board after the contracts that led to these bonuses were agreed to last year.
But I think Mr. Liddy and certainly everybody involved needs to understand this is not just a matter of dollars and cents. It’s about our fundamental values. All across the country, there are people who are working hard and meeting their responsibilities every day, without the benefit of government bailouts or multi-million dollar bonuses. You’ve got a bunch of small business people here who are struggling just to keep their credit line open — that they are foregoing pay, as one of our entrepreneurs talked about, they are in some cases mortgaging their homes, and doing a whole host of things just in order to keep things afloat. All they ask is that everyone, from Main Street to Wall Street to Washington, play by the same rules. And that is an ethic that we have to demand.
And what this situation also underscores is the need for overall financial regulatory reform, so we don’t find ourselves in this position again, and for some form of resolution mechanism in dealing with troubled financial institutions, so that we’ve got greater authority to protect American taxpayers and our financial system in cases such as this.
Now, we already have resolution authority — excuse me, I’m choked up with anger here — (laughter) — we always — already have some of that resolution authority when it comes to a traditional bank. But when you start getting into AIGs and some of these other operations that have a whole bunch of different financial instruments, then we don’t have all the regulatory power that we need. And this is something that I expect to work with Congress to deal with in the weeks and months to come.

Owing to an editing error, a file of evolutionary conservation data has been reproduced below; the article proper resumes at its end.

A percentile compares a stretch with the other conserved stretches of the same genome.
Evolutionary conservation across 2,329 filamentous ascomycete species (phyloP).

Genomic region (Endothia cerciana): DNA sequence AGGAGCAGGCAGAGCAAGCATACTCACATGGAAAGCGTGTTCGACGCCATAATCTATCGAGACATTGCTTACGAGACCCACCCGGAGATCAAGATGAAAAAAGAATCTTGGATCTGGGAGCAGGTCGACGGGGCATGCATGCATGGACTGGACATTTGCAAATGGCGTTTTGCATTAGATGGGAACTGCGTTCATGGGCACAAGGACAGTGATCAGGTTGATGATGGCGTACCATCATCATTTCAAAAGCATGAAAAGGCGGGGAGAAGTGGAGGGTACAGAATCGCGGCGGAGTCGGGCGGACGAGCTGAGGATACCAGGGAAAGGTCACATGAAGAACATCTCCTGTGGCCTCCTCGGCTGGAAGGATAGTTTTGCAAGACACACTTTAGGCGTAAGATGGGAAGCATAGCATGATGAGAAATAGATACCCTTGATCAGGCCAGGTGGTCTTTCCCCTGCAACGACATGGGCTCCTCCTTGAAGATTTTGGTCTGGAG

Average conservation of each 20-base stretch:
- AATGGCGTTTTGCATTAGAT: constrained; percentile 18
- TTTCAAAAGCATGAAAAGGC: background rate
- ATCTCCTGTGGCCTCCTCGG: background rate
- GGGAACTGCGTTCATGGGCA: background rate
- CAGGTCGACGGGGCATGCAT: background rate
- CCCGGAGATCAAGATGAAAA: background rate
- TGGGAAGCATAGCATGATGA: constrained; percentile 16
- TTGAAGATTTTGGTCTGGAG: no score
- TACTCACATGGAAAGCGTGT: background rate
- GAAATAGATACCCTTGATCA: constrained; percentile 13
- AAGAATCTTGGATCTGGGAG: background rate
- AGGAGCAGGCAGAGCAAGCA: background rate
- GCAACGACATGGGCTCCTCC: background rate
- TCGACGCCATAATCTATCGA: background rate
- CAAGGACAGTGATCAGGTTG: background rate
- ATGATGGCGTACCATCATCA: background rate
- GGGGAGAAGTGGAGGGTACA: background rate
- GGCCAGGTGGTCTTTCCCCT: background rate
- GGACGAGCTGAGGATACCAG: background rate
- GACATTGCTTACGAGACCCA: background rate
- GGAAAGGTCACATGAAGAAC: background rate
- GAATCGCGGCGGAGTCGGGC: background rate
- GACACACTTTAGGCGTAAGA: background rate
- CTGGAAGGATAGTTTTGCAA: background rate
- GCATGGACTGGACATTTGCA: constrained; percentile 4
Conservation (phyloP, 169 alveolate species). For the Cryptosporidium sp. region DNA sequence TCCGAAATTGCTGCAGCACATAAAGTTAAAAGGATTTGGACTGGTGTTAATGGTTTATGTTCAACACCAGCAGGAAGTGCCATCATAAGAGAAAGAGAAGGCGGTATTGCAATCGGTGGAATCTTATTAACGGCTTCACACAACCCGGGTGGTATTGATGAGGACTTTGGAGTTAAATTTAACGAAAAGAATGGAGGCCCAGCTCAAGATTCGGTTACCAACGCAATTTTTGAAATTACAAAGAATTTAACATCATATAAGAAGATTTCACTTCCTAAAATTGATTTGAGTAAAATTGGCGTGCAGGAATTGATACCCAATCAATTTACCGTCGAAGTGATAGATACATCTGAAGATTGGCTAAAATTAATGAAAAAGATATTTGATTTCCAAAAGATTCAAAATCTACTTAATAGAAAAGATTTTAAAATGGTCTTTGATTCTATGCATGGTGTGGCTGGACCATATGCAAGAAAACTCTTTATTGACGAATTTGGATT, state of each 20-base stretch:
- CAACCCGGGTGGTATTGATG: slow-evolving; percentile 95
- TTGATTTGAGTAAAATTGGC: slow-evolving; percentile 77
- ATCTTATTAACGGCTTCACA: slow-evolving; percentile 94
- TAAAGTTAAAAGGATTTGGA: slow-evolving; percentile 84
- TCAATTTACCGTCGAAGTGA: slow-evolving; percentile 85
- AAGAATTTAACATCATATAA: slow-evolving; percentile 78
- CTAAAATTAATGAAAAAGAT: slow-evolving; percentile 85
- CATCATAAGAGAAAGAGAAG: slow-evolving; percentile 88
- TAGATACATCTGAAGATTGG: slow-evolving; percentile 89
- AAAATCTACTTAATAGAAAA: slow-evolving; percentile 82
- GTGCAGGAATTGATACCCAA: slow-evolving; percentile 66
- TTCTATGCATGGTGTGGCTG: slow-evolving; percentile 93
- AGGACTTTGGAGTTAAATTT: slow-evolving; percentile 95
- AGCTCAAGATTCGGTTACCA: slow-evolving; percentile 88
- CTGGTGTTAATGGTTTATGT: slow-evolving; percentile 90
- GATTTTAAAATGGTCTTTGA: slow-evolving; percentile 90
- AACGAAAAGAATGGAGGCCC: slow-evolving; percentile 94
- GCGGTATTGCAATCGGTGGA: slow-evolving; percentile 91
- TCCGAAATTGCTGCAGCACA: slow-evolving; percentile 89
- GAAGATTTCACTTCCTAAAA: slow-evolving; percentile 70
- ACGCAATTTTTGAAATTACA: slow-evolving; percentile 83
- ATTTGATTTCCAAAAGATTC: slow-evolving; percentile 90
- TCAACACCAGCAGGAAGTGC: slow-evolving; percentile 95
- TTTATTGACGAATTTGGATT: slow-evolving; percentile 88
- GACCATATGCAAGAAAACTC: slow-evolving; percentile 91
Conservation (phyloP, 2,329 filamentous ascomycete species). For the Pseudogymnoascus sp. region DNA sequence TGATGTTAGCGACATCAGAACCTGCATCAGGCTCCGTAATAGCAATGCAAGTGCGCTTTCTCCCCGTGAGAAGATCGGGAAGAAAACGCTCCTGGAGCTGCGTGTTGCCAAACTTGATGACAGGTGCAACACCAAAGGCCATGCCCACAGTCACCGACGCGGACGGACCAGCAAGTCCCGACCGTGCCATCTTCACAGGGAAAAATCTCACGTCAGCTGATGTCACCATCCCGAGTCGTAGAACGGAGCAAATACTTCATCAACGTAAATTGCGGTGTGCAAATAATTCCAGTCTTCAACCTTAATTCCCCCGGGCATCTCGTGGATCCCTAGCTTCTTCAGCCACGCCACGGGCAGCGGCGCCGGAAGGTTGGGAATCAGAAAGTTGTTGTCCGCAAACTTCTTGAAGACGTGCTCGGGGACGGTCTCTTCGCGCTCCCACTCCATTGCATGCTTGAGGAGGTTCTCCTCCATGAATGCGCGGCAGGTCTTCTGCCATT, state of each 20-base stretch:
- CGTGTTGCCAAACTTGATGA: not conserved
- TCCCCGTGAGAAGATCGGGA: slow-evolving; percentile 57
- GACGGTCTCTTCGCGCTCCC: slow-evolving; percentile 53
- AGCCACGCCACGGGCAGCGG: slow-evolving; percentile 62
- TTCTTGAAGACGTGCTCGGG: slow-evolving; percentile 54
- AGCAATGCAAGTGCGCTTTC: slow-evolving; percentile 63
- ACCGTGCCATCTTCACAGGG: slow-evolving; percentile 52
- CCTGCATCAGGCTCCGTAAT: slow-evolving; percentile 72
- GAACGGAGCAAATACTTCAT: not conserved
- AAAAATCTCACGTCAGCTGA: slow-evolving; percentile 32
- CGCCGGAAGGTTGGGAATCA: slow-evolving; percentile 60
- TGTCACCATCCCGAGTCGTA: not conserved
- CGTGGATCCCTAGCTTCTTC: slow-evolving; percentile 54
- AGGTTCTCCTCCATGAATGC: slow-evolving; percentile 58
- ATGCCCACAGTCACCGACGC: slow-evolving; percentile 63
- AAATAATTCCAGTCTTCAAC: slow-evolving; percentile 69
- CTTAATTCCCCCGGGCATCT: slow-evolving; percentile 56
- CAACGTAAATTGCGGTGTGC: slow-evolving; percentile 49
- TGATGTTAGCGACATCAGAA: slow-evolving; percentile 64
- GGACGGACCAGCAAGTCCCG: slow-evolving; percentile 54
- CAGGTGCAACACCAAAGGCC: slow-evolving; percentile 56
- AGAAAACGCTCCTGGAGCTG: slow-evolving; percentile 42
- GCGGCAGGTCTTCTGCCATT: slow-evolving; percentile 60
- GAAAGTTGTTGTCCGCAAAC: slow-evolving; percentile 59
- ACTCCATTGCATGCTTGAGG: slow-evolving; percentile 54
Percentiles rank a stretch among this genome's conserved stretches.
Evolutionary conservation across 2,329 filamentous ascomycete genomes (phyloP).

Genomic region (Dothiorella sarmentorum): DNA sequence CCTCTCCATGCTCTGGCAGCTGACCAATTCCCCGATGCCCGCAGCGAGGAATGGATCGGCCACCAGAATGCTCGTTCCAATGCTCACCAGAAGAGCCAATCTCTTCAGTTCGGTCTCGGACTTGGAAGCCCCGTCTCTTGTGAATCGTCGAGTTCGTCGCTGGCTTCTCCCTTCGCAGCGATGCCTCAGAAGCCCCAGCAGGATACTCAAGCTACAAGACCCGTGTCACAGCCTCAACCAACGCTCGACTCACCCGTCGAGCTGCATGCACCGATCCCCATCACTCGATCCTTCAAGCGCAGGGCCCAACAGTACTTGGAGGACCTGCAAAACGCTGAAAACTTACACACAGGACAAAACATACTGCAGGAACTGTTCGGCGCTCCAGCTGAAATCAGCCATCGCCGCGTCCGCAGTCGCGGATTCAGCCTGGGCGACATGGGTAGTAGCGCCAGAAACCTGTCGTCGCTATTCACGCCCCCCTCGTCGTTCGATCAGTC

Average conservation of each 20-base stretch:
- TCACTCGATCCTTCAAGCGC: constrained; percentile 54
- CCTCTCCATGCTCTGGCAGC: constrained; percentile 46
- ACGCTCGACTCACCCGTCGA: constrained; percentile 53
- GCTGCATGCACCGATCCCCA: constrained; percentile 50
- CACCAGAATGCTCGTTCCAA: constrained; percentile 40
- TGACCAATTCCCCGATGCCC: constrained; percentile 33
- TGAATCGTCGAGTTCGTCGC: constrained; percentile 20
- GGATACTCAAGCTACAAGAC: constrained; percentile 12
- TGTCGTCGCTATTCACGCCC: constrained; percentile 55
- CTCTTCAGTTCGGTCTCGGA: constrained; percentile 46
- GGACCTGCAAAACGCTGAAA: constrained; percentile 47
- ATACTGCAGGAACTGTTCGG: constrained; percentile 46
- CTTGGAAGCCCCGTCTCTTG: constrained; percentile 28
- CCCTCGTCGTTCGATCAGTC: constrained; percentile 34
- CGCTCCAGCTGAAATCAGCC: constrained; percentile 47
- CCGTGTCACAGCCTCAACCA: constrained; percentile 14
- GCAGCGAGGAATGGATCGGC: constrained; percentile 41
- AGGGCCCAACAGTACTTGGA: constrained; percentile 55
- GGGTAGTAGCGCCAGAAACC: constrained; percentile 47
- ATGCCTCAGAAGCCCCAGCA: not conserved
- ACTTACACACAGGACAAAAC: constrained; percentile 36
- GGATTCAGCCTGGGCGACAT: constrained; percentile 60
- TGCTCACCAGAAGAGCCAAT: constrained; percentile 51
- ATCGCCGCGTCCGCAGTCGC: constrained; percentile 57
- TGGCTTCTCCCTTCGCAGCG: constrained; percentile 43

Well, we’re here today to talk about how my administration can help the millions of small businesses bearing the brunt of this credit crisis. And Secretary Geithner and I just met with not only Marco and Cynthia, but a number of other small business owners and community lenders who shared with us experiences that are familiar to so many.
Small businesses are the heart of the American economy. They’re responsible for half of all private sector jobs —- and they create roughly 70 percent of all new jobs in the past decade. So small businesses are not only job generators, they’re also at the heart of the American Dream. After all, these are businesses born in family meetings around kitchen tables. They’re born when a worker takes a chance on her desire to be her own boss. They’re born when a part-time inventor becomes a full-time entrepreneur, or when somebody sees a product that could be better or a service that could be smarter, and they think, “Well, why not me? Let me try it. Let me take my shot.” That’s Marco’s story, which he just shared with us.
That’s Brian Conrad’s story. When Brian’s company eliminated his department — Brian is sitting right there, so I don’t want to embarrass him here, but it’s a